Images excerpted from Smoke & Pickles by Edward Lee (Artisan Books). Copyright © 2013. Photographs by Grant Cornett.

The CH25 is a showcase of creators and innovators from a broad range of disciplines who are currently working to drive the world forward.

Sarah Kunst

The entrepreneur single-handedly changing the landscape for women in tech

Read More
People who live on a planet that is half women but can never seem to find any when they need one, I have solved your problem

Douglas Riboud + Justin Guilbert

How a mission to create great coconut water led to a whole new way of doing business

Read More
We’ve made a conscious decision to be as transparent and honest as we can, and let people decide for themselves

LaToya Ruby Frazier

Documenting the slow, troubling change in Braddock, Pennsylvania

Read More
I am not a journalist, I am a conceptual documentary artist using my visual expression for building narratives that are unseen and unheard

Roxie Darling

From un-shampoo to transgender identity, the NYC colorist boldly defining the next chapter of hair

Read More
Hair color is as much a science as it is a craft

Marcus Weller

Using technology to turn motorcycle helmet design on its head

Read More
I was taken aback both by the number of people that doubted it, and by the equally large number of people that got behind it

Pauline van Dongen

The Dutch designer blazing the wearable technology path

Read More
I’m fascinated by concepts of change, movement, energy and perception; since they are closely related to the way we experience the world

Dan Barasch + James Ramsey

A quest to make the future brighter—underground

Read More
We both share a passion for groundbreaking technology and a shared love of New York

Jonathan Sparks

Reinventing electronic music by inventing multi-disciplinary instruments

Read More
Recorded music is becoming so cheap, so the value of music is now in live performance

Lulu Mickelson

A civic leader bringing change to NYC through design

Read More
Human-centered design is one of the many tools that we can use to better engage the public

George Arriola and Monohm

An heirloom electronic for the post-smartphone era

Read More
We agonized during the design process as all hyper-obsessed craftspeople should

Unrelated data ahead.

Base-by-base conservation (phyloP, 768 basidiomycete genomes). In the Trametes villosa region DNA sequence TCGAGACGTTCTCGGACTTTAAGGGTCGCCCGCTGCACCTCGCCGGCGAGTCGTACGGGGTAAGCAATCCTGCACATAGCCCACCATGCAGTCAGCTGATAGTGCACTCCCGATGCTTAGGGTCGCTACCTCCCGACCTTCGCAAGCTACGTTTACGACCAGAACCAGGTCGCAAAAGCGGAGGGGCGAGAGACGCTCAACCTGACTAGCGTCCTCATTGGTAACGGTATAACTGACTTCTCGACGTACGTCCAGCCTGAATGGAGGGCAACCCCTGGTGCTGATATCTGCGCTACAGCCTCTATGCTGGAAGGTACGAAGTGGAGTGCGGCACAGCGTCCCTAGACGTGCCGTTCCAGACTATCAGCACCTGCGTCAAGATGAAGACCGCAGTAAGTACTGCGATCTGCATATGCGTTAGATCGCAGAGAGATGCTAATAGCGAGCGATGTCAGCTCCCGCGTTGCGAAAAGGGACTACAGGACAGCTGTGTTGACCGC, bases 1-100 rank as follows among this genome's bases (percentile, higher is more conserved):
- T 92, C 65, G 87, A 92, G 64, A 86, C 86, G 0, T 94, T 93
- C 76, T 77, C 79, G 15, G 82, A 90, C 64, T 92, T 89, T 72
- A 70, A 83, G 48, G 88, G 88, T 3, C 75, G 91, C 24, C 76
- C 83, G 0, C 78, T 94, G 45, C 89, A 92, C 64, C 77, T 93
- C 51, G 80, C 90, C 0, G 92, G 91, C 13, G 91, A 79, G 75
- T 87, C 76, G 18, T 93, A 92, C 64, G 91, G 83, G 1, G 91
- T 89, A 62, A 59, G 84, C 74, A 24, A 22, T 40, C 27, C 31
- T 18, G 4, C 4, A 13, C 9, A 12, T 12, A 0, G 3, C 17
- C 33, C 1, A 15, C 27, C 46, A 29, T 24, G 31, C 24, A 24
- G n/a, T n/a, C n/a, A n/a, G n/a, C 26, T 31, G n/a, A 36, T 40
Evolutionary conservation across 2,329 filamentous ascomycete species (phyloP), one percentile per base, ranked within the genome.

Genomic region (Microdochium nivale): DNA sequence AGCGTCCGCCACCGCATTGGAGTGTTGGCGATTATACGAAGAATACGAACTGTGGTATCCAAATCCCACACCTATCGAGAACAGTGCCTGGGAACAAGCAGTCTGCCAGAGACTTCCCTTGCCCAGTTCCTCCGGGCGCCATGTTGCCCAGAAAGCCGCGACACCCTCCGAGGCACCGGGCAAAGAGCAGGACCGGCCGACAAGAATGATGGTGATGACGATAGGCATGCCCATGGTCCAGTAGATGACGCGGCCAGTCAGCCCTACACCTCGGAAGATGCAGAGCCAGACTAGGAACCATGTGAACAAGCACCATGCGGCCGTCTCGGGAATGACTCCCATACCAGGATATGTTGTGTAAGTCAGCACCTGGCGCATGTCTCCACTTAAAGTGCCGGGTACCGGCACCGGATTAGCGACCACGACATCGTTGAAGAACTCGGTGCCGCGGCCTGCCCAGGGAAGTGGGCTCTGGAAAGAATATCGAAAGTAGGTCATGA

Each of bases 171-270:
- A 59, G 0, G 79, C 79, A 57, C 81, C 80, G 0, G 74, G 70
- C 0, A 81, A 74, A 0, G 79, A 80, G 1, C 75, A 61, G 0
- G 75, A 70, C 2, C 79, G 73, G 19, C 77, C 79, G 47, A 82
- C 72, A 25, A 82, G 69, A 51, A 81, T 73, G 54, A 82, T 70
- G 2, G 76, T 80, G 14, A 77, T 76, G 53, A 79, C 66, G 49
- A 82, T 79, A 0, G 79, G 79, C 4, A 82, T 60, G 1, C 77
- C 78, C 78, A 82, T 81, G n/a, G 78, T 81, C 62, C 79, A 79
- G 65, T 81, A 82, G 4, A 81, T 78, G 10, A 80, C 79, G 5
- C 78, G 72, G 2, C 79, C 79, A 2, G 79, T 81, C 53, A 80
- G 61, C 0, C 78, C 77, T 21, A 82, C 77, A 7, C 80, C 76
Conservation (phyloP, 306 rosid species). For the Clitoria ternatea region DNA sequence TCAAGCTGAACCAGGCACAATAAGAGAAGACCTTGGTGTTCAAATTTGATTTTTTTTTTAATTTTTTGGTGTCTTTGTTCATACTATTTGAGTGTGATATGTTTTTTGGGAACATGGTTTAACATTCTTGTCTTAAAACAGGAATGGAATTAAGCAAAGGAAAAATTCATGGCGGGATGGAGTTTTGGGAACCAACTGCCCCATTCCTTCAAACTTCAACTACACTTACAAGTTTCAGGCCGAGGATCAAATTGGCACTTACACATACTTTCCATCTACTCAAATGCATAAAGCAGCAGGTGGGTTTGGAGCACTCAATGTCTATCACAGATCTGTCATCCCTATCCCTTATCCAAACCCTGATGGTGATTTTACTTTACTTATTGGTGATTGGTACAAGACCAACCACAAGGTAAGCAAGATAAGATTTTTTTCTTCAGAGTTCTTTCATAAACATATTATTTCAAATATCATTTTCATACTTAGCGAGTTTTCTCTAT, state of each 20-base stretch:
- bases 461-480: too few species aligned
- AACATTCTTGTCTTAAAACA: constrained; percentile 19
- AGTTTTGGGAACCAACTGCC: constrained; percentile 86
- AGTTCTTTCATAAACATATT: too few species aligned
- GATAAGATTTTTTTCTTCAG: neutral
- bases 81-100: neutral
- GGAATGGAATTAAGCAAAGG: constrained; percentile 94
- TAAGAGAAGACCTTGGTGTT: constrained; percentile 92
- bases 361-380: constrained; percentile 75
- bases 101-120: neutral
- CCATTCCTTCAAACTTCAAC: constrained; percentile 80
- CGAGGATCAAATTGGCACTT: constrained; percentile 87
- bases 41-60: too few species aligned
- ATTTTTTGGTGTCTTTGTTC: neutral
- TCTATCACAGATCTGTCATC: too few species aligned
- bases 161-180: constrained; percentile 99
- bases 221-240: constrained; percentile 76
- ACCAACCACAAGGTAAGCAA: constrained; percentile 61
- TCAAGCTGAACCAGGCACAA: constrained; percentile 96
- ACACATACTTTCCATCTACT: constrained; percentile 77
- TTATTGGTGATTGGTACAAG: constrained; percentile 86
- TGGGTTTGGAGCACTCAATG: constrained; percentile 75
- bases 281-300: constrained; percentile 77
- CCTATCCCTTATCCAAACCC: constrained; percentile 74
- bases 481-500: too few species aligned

Matt Kenyon

Fusing art and technology to disrupt concepts of corporate America

Read More
I want the work to live in the world and circulate, so it can generate more dialogue

Leopoldine Huyghues Despointes

The young filmmaker and non-profit founder who just wants people to follow their dreams

Read More
I feel confident and ready to accomplish so much more, the movement is on

Kathleen Supové

The NYC performance artist who’s radically reinventing the piano recital

Read More
I like pieces that are virtuosic, that show off the piano and what it can do, and are awe-inspiring

Tarren Wolfe

The next-generation appliance making kitchens greener—literally

Read More
Our goal is to provide food for everyone in the world, and the best place to start is in our very own community

Eelke Plasmeijer

The locally driven restaurant that’s upending Balinese food culture

Read More
We really try to keep things simple and let the produce do the talking

Tal Danino

The bioengineer who’s programming DNA to fight cancer

Read More
[Manipulating genes] is very new, people are just learning how to program these organisms

Kegan Schouwenburg

Revolutionizing orthotics through 3D-printed insoles

Read More
What orthotics do is they effectively change the geometry of what your alignment is like

Joshua Harker

Pushing the boundaries of sculpture with intricate 3D printing

Read More
My intent was to explore and depict the architecture of the imagination, to interpret and share forms evident in the mind’s eye

Corinne Joachim Sanon

The chocolatier bringing social change to Haiti and bean-to-bar chocolate to the world

Read More
Seeing the poverty surrounding me and the lack of jobs and opportunity bothered me

Alex Kalman

The tiny museum in Manhattan that’s redefining museums

Read More
The mission is to put this small simple and powerful tool into the hands of as many people as possible

Cynthia Breazeal

How an emotional, empathetic robot named Jibo stands to revolutionize communication

Read More
The thing that's so provocative about social robots is that it's fundamentally a community technology

Sabine Seymour

A future where smart clothes are as ubiquitous as zippers

Read More
In the future you will not buy a piece of 'functional' clothing without SoftSpot

Meredith Perry

How searching the Internet helped a 22-year-old invent wireless electricity

Read More
It’s not about where the information is, it’s about how you use the tools

Melissa Kushner

Addressing the needs of orphans and vulnerable children in Malawi through microenterprise

Read More
Poverty is complicated, there is an increasing temptation and pressure in the development space to oversimplify things

Vanessa Newman

Redesigning pregnancy for the post-gender generation with Butchbaby & Co.

Read More
I want my customers to feel comfortable and unchanged, in that becoming pregnant didn't take away from or compromise their identity
Loading More...